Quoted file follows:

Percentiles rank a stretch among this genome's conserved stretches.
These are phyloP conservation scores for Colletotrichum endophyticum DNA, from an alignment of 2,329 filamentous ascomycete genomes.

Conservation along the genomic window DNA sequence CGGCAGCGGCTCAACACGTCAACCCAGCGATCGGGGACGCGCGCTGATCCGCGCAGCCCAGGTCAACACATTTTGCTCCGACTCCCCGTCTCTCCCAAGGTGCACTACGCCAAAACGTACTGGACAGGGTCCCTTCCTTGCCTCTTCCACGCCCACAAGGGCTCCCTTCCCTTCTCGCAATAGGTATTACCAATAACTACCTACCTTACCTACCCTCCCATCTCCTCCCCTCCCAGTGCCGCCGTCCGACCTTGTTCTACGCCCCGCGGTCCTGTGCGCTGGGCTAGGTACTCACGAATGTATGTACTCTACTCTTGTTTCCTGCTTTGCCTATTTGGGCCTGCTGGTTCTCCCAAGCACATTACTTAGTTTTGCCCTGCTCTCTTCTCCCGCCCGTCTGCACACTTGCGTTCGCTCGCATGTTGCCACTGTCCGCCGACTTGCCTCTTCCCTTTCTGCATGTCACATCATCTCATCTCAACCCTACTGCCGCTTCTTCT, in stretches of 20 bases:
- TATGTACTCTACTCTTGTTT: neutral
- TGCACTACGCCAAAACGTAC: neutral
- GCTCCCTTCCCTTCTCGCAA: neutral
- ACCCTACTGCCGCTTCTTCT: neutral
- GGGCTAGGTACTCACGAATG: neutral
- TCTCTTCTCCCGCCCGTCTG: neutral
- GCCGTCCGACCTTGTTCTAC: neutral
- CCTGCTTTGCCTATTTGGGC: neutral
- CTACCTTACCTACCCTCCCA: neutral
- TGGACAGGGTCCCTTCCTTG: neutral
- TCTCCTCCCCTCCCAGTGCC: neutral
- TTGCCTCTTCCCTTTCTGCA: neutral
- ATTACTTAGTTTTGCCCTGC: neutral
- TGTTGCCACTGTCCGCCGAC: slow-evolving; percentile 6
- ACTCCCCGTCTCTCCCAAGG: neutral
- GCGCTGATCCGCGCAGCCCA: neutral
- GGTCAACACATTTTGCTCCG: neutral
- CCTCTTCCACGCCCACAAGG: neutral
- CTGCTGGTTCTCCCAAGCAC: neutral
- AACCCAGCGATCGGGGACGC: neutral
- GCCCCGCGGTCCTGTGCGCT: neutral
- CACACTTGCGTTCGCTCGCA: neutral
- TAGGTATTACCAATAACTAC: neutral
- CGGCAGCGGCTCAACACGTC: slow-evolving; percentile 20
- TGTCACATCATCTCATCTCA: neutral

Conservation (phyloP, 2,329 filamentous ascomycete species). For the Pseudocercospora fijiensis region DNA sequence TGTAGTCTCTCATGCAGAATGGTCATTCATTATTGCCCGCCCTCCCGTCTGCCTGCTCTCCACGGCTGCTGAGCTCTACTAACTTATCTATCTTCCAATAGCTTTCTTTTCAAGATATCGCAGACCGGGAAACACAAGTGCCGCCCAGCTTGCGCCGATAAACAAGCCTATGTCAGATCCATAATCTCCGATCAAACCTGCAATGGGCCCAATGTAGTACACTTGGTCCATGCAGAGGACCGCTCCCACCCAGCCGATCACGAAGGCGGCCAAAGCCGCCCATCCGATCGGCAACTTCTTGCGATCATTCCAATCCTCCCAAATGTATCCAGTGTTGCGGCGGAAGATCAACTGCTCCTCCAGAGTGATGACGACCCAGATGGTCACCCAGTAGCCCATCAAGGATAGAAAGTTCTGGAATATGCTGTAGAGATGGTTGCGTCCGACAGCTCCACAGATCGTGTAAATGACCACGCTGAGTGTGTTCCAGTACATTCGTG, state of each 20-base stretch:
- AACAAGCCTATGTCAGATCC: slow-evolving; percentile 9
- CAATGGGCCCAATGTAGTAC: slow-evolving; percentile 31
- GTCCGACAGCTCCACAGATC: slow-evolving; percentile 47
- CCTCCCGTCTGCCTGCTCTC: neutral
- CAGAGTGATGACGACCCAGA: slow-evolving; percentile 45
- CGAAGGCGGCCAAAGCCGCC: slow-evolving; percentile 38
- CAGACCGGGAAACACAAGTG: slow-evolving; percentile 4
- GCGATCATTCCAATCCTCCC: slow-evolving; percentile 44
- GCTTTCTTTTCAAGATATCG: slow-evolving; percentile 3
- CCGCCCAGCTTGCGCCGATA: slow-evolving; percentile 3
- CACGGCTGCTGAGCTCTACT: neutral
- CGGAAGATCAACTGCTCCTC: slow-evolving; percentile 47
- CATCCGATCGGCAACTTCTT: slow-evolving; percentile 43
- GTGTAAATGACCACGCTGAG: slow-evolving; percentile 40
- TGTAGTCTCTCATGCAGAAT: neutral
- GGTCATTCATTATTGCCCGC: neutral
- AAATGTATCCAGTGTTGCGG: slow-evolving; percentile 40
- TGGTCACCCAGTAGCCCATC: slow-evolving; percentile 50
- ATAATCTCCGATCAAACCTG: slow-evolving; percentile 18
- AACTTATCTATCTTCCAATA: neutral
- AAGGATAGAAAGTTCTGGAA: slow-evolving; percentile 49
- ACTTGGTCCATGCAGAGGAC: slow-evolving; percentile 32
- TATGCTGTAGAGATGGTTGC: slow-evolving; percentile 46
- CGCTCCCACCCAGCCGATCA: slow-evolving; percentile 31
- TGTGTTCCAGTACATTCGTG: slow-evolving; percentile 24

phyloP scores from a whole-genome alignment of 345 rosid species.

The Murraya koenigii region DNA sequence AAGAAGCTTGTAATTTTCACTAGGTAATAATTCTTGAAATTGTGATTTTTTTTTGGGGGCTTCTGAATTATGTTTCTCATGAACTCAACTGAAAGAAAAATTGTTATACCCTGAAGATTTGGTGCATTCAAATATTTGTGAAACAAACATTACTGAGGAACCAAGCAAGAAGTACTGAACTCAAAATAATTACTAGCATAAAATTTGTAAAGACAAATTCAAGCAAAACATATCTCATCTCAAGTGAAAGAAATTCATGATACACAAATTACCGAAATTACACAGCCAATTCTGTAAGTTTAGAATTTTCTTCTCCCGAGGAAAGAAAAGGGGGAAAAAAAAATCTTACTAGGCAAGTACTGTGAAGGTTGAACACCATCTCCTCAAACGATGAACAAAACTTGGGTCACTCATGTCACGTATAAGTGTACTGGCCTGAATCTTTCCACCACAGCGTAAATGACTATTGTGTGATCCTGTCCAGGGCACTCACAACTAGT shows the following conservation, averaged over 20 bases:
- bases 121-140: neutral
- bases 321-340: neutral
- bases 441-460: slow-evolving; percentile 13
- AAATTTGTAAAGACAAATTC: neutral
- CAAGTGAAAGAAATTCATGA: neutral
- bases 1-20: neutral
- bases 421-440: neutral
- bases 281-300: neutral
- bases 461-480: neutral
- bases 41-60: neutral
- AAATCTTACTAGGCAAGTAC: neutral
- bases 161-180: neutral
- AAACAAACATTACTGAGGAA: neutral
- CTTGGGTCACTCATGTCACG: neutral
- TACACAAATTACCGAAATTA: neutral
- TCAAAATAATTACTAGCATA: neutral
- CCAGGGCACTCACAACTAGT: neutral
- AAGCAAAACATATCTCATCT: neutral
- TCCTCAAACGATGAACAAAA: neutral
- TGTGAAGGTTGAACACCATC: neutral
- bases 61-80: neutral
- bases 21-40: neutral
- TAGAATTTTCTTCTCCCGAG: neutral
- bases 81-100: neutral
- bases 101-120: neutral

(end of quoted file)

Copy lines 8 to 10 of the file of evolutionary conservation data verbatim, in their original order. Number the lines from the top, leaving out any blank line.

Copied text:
- GGGCTAGGTACTCACGAATG: neutral
- TCTCTTCTCCCGCCCGTCTG: neutral
- GCCGTCCGACCTTGTTCTAC: neutral